More and more countries are realizing that measures must be taken to combat pollution and climate change. Here are two examples –
Mexico City’s ban on most single-use plastics came into effect in January after more than a year of preparation.
In 2020, Mexico City’s environmental agency said the capital produced roughly 13,000 tons of garbage per day, including more than 7 million tons of plastic over the course of the year. Single-use plastic bags were banned in 2020, and now the commercialization, distribution, and delivery of other plastic products, including straws, disposable plastic cups, and balloons, is prohibited.
During the first months of the ban, the focus will be on informing citizens – no fines will be imposed on violators. With the lack of strict enforcement and the ongoing coronavirus crisis, change on the plastics front is expected to be slow, but officials hope the ban is a significant step toward a greener Mexico City. (DW, Plastic Oceans)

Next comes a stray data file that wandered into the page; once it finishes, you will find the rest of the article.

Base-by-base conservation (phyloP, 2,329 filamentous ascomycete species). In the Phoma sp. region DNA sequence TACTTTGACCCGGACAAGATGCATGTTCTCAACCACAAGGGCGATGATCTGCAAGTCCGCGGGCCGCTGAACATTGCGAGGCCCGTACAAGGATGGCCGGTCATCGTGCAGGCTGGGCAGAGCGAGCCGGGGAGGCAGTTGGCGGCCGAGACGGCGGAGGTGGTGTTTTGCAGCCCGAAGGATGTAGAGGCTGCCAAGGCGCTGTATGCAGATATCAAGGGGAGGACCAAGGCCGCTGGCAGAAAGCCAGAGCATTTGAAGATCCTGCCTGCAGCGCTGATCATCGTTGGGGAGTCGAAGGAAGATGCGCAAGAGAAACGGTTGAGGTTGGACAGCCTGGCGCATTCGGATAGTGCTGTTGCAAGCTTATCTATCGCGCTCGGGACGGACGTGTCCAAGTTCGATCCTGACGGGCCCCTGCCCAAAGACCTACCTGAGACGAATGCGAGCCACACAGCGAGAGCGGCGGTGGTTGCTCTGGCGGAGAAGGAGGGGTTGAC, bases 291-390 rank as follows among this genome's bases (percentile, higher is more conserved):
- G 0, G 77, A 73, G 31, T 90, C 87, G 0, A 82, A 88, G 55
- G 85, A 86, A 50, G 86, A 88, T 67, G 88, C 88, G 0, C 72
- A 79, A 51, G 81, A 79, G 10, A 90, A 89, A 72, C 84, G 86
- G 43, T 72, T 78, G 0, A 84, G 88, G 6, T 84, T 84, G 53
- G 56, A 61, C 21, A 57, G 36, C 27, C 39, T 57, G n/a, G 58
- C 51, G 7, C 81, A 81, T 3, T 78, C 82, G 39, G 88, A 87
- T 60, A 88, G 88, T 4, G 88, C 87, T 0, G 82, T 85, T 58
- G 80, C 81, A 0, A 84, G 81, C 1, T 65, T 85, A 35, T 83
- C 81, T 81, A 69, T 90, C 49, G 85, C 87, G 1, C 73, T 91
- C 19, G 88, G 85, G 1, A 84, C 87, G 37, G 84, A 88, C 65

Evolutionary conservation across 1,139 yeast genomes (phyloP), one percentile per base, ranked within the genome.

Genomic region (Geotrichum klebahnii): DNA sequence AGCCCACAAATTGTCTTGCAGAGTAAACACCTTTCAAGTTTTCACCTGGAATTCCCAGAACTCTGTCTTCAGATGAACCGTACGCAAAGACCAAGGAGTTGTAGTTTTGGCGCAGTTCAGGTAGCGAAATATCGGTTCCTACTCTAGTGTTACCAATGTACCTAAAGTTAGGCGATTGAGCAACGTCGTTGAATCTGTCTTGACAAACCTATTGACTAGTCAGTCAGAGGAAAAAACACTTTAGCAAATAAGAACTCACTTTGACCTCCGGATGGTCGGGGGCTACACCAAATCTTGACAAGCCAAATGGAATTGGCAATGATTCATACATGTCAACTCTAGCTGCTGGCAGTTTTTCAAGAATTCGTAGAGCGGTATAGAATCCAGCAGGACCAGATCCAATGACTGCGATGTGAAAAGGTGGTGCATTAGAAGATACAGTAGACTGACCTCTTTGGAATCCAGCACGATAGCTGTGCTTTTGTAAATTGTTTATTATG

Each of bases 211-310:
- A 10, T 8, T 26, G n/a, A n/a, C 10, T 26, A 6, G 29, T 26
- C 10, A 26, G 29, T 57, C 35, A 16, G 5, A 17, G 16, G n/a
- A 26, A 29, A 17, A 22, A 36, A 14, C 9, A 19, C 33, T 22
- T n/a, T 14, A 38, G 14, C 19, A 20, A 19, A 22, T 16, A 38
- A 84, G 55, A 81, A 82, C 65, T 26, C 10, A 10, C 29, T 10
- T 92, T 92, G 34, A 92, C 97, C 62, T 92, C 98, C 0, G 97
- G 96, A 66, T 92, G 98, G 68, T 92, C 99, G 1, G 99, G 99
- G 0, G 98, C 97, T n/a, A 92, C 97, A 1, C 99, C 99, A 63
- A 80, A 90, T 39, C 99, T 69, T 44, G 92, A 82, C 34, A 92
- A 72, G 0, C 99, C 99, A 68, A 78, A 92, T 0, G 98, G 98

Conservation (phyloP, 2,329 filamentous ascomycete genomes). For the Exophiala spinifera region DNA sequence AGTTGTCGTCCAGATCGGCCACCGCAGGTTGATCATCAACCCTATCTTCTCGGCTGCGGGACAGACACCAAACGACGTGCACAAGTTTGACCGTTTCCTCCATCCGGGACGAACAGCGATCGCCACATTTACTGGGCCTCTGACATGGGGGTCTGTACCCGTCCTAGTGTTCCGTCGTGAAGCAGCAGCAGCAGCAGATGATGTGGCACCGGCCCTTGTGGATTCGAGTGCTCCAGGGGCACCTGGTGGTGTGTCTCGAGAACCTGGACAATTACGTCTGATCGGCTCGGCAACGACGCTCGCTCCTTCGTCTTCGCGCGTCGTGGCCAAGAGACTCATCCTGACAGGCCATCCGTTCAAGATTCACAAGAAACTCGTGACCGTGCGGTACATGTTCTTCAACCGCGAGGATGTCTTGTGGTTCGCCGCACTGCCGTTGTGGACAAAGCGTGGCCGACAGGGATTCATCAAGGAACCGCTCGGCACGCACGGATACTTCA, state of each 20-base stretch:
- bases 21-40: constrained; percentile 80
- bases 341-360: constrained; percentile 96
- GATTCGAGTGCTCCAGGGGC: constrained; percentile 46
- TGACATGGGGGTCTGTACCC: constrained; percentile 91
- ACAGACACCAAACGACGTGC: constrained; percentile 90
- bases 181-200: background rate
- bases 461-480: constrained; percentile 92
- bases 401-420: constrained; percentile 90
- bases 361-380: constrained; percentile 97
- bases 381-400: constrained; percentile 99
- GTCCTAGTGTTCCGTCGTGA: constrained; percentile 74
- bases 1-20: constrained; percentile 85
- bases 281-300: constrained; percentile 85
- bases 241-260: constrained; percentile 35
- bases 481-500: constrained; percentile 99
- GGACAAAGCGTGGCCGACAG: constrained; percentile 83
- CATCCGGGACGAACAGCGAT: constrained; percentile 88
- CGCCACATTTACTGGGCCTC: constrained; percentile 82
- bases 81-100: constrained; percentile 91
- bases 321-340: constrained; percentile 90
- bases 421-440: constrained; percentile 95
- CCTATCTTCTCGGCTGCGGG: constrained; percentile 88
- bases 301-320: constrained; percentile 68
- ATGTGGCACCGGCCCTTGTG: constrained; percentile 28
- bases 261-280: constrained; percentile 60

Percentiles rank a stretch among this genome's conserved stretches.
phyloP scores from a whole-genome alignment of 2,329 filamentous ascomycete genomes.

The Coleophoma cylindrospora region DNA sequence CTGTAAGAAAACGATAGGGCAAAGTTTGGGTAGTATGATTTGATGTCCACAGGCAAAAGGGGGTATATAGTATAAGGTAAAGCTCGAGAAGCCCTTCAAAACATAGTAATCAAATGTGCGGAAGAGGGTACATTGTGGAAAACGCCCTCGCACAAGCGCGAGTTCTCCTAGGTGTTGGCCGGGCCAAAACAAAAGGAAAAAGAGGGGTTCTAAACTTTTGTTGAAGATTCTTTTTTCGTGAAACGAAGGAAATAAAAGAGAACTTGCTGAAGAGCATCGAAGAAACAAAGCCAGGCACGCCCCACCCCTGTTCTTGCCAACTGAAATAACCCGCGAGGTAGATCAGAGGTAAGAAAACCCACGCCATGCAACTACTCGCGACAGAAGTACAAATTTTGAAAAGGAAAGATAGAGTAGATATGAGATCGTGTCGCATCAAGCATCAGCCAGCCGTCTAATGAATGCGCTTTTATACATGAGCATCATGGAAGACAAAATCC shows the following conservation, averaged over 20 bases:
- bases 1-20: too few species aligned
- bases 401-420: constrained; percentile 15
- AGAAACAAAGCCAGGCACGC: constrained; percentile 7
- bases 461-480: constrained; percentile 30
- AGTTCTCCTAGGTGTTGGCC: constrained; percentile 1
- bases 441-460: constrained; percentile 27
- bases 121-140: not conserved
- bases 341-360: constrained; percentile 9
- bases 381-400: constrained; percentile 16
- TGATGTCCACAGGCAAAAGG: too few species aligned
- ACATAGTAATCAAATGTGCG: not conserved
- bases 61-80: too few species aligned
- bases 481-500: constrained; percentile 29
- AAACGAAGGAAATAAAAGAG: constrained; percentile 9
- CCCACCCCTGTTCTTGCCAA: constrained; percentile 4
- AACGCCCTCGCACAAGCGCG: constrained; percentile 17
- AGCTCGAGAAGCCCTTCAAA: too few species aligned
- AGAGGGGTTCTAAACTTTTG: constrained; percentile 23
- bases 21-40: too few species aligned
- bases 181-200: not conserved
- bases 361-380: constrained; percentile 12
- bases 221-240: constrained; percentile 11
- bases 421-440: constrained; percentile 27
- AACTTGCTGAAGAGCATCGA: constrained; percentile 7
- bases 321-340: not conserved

The African Development Bank has pledged to invest $12.5 billion and raise an equal amount to help farmers and young people combat climate change.
Climate researchers say African countries are among the most vulnerable to climate change, despite the continent only producing 5% of the world’s planet-heating emissions overall. Those risks are increasingly apparent as floods, droughts, and climate-driven locust attacks continue to ravage crop yields. To address these challenges, the bank and Netherlands-based Global Center on Adaptation announced a new Africa Adaptation Acceleration Program at a recent global summit. The program is designed to expand farmers’ access to climate-smart technology and digital services, as well as finance young entrepreneurs looking to establish environmentally friendly agriculture businesses. “I don’t buy [youth] ‘empowerment’ language,” said Akinwumi Adesina, a former Nigerian agriculture minister who leads the bank. “What we need is youth investment.” (Thomson Reuters Foundation) https://news.trust.org/item/20210129153022-q7nmk/
Source: The Christian Science Monitor February 11, 2021
Image credit: Brian Yurasits – Unsplash